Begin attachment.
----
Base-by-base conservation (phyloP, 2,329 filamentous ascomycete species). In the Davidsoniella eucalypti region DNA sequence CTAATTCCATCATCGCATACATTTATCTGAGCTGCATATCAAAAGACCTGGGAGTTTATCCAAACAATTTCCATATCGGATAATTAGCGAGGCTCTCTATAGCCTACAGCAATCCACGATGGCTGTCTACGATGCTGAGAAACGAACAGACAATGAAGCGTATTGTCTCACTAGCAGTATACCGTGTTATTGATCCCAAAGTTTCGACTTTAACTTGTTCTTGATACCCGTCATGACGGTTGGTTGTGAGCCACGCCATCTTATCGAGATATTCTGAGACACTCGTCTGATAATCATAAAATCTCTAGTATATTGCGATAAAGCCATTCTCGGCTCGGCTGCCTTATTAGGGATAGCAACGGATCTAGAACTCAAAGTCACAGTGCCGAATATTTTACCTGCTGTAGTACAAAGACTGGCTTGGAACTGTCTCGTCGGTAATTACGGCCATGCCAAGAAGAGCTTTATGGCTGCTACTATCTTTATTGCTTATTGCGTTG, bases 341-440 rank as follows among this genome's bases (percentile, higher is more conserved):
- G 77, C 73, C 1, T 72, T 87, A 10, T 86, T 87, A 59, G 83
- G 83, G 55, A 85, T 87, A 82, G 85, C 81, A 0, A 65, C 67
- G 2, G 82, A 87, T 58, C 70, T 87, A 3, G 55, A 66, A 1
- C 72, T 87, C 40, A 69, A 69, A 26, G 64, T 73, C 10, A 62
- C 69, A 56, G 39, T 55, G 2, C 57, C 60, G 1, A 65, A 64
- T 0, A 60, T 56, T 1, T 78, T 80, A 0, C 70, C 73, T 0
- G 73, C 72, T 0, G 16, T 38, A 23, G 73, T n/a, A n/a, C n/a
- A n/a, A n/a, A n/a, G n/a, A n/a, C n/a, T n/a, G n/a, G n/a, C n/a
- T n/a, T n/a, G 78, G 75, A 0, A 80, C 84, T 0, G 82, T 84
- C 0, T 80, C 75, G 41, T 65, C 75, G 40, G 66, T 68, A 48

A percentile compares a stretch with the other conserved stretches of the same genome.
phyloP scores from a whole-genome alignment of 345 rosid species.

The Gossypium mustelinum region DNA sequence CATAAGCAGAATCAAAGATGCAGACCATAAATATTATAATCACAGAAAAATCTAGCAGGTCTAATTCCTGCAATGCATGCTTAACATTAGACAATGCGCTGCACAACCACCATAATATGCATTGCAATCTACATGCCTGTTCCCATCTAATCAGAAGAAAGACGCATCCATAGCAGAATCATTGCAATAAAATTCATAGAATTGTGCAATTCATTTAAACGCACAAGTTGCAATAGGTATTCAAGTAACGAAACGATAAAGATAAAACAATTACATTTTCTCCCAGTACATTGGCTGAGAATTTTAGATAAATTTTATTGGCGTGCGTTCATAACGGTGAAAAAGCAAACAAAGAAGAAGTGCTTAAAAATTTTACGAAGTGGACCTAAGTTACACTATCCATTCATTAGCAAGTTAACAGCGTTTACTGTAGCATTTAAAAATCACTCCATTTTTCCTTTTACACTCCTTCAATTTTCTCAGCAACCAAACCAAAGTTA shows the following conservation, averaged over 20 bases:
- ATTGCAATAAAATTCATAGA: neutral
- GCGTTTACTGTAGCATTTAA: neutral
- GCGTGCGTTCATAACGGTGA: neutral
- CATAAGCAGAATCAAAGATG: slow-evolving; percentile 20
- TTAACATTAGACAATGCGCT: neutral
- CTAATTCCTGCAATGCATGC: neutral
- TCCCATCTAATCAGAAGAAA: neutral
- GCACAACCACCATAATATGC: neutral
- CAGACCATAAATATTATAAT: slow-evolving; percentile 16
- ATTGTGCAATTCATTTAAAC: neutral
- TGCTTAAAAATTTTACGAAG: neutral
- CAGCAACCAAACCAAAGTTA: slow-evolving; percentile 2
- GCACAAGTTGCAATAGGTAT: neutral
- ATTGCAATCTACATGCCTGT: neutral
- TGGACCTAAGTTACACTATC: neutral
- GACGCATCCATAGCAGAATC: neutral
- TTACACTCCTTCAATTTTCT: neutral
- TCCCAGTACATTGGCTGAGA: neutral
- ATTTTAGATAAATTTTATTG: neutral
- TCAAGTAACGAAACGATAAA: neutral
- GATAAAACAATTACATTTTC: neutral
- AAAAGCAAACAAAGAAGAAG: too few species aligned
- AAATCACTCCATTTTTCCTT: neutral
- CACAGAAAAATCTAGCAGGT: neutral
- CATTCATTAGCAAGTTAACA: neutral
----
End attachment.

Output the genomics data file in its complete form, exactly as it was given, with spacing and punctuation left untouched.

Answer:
Base-by-base conservation (phyloP, 2,329 filamentous ascomycete species). In the Davidsoniella eucalypti region DNA sequence CTAATTCCATCATCGCATACATTTATCTGAGCTGCATATCAAAAGACCTGGGAGTTTATCCAAACAATTTCCATATCGGATAATTAGCGAGGCTCTCTATAGCCTACAGCAATCCACGATGGCTGTCTACGATGCTGAGAAACGAACAGACAATGAAGCGTATTGTCTCACTAGCAGTATACCGTGTTATTGATCCCAAAGTTTCGACTTTAACTTGTTCTTGATACCCGTCATGACGGTTGGTTGTGAGCCACGCCATCTTATCGAGATATTCTGAGACACTCGTCTGATAATCATAAAATCTCTAGTATATTGCGATAAAGCCATTCTCGGCTCGGCTGCCTTATTAGGGATAGCAACGGATCTAGAACTCAAAGTCACAGTGCCGAATATTTTACCTGCTGTAGTACAAAGACTGGCTTGGAACTGTCTCGTCGGTAATTACGGCCATGCCAAGAAGAGCTTTATGGCTGCTACTATCTTTATTGCTTATTGCGTTG, bases 341-440 rank as follows among this genome's bases (percentile, higher is more conserved):
- G 77, C 73, C 1, T 72, T 87, A 10, T 86, T 87, A 59, G 83
- G 83, G 55, A 85, T 87, A 82, G 85, C 81, A 0, A 65, C 67
- G 2, G 82, A 87, T 58, C 70, T 87, A 3, G 55, A 66, A 1
- C 72, T 87, C 40, A 69, A 69, A 26, G 64, T 73, C 10, A 62
- C 69, A 56, G 39, T 55, G 2, C 57, C 60, G 1, A 65, A 64
- T 0, A 60, T 56, T 1, T 78, T 80, A 0, C 70, C 73, T 0
- G 73, C 72, T 0, G 16, T 38, A 23, G 73, T n/a, A n/a, C n/a
- A n/a, A n/a, A n/a, G n/a, A n/a, C n/a, T n/a, G n/a, G n/a, C n/a
- T n/a, T n/a, G 78, G 75, A 0, A 80, C 84, T 0, G 82, T 84
- C 0, T 80, C 75, G 41, T 65, C 75, G 40, G 66, T 68, A 48

A percentile compares a stretch with the other conserved stretches of the same genome.
phyloP scores from a whole-genome alignment of 345 rosid species.

The Gossypium mustelinum region DNA sequence CATAAGCAGAATCAAAGATGCAGACCATAAATATTATAATCACAGAAAAATCTAGCAGGTCTAATTCCTGCAATGCATGCTTAACATTAGACAATGCGCTGCACAACCACCATAATATGCATTGCAATCTACATGCCTGTTCCCATCTAATCAGAAGAAAGACGCATCCATAGCAGAATCATTGCAATAAAATTCATAGAATTGTGCAATTCATTTAAACGCACAAGTTGCAATAGGTATTCAAGTAACGAAACGATAAAGATAAAACAATTACATTTTCTCCCAGTACATTGGCTGAGAATTTTAGATAAATTTTATTGGCGTGCGTTCATAACGGTGAAAAAGCAAACAAAGAAGAAGTGCTTAAAAATTTTACGAAGTGGACCTAAGTTACACTATCCATTCATTAGCAAGTTAACAGCGTTTACTGTAGCATTTAAAAATCACTCCATTTTTCCTTTTACACTCCTTCAATTTTCTCAGCAACCAAACCAAAGTTA shows the following conservation, averaged over 20 bases:
- ATTGCAATAAAATTCATAGA: neutral
- GCGTTTACTGTAGCATTTAA: neutral
- GCGTGCGTTCATAACGGTGA: neutral
- CATAAGCAGAATCAAAGATG: slow-evolving; percentile 20
- TTAACATTAGACAATGCGCT: neutral
- CTAATTCCTGCAATGCATGC: neutral
- TCCCATCTAATCAGAAGAAA: neutral
- GCACAACCACCATAATATGC: neutral
- CAGACCATAAATATTATAAT: slow-evolving; percentile 16
- ATTGTGCAATTCATTTAAAC: neutral
- TGCTTAAAAATTTTACGAAG: neutral
- CAGCAACCAAACCAAAGTTA: slow-evolving; percentile 2
- GCACAAGTTGCAATAGGTAT: neutral
- ATTGCAATCTACATGCCTGT: neutral
- TGGACCTAAGTTACACTATC: neutral
- GACGCATCCATAGCAGAATC: neutral
- TTACACTCCTTCAATTTTCT: neutral
- TCCCAGTACATTGGCTGAGA: neutral
- ATTTTAGATAAATTTTATTG: neutral
- TCAAGTAACGAAACGATAAA: neutral
- GATAAAACAATTACATTTTC: neutral
- AAAAGCAAACAAAGAAGAAG: too few species aligned
- AAATCACTCCATTTTTCCTT: neutral
- CACAGAAAAATCTAGCAGGT: neutral
- CATTCATTAGCAAGTTAACA: neutral